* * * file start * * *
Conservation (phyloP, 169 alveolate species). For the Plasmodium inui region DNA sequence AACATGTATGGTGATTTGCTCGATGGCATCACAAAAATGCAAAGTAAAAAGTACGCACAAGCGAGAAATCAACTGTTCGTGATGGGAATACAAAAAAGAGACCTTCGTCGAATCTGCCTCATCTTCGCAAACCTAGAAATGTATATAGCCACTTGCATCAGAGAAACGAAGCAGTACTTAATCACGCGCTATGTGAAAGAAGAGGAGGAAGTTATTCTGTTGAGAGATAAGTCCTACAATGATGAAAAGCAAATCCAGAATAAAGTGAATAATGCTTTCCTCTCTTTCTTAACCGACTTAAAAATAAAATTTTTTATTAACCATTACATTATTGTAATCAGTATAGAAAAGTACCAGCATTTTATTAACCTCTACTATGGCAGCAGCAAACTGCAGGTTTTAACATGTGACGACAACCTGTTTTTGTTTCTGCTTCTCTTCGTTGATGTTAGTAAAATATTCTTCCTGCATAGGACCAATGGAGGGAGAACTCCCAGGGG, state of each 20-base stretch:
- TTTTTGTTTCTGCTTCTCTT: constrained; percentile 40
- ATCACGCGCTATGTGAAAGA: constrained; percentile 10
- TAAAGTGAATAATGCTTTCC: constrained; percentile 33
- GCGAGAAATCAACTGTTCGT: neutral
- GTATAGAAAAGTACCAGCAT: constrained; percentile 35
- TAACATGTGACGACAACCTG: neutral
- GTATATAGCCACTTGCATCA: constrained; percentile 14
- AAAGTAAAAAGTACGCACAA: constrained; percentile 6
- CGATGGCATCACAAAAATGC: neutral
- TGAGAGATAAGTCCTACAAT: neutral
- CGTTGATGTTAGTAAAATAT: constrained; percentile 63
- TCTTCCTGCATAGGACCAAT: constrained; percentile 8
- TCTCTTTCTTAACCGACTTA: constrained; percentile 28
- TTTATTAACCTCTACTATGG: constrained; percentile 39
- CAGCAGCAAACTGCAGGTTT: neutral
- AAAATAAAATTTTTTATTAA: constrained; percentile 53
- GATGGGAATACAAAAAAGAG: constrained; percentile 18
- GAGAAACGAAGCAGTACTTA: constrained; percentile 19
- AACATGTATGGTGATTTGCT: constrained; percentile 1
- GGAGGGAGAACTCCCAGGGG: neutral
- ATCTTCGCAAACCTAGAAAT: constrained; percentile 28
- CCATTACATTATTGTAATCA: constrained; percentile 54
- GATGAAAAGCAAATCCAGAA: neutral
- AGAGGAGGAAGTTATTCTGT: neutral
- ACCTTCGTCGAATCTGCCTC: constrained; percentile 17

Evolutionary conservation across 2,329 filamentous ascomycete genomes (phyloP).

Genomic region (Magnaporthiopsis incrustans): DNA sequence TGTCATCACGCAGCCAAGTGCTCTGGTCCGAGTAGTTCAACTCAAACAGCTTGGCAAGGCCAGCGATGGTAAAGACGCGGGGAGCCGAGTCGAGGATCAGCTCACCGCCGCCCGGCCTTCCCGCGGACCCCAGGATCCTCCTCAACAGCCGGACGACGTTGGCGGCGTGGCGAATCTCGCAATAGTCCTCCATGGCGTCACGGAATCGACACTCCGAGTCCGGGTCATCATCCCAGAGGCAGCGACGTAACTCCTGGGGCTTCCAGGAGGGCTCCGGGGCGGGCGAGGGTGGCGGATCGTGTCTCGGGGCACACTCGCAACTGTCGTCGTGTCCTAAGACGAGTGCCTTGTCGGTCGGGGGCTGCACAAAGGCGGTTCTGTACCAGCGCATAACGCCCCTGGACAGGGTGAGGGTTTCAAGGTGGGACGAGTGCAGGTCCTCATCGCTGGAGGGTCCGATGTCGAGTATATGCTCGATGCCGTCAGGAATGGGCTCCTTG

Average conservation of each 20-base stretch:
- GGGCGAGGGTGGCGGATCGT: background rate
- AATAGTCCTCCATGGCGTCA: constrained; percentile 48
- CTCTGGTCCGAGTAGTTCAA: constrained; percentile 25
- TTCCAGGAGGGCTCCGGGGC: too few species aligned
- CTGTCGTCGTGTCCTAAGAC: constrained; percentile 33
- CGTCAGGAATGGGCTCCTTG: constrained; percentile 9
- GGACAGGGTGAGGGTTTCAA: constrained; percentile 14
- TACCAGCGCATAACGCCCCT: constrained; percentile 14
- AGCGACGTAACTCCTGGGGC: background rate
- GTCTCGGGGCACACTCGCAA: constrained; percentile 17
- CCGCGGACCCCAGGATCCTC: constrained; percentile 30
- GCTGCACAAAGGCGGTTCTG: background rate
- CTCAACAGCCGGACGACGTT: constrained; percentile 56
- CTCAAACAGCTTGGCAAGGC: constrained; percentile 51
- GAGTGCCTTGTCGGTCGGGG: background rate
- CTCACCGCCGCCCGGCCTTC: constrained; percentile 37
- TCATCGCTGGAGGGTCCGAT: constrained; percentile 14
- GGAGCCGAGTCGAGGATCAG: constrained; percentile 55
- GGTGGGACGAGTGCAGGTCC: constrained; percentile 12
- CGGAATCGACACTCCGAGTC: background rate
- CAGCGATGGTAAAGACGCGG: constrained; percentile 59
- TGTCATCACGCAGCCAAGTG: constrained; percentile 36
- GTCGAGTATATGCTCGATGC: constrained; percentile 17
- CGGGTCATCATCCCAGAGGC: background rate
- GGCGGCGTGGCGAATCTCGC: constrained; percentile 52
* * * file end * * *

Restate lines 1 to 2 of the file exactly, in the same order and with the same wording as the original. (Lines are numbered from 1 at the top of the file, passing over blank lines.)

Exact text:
Conservation (phyloP, 169 alveolate species). For the Plasmodium inui region DNA sequence AACATGTATGGTGATTTGCTCGATGGCATCACAAAAATGCAAAGTAAAAAGTACGCACAAGCGAGAAATCAACTGTTCGTGATGGGAATACAAAAAAGAGACCTTCGTCGAATCTGCCTCATCTTCGCAAACCTAGAAATGTATATAGCCACTTGCATCAGAGAAACGAAGCAGTACTTAATCACGCGCTATGTGAAAGAAGAGGAGGAAGTTATTCTGTTGAGAGATAAGTCCTACAATGATGAAAAGCAAATCCAGAATAAAGTGAATAATGCTTTCCTCTCTTTCTTAACCGACTTAAAAATAAAATTTTTTATTAACCATTACATTATTGTAATCAGTATAGAAAAGTACCAGCATTTTATTAACCTCTACTATGGCAGCAGCAAACTGCAGGTTTTAACATGTGACGACAACCTGTTTTTGTTTCTGCTTCTCTTCGTTGATGTTAGTAAAATATTCTTCCTGCATAGGACCAATGGAGGGAGAACTCCCAGGGG, state of each 20-base stretch:
- TTTTTGTTTCTGCTTCTCTT: constrained; percentile 40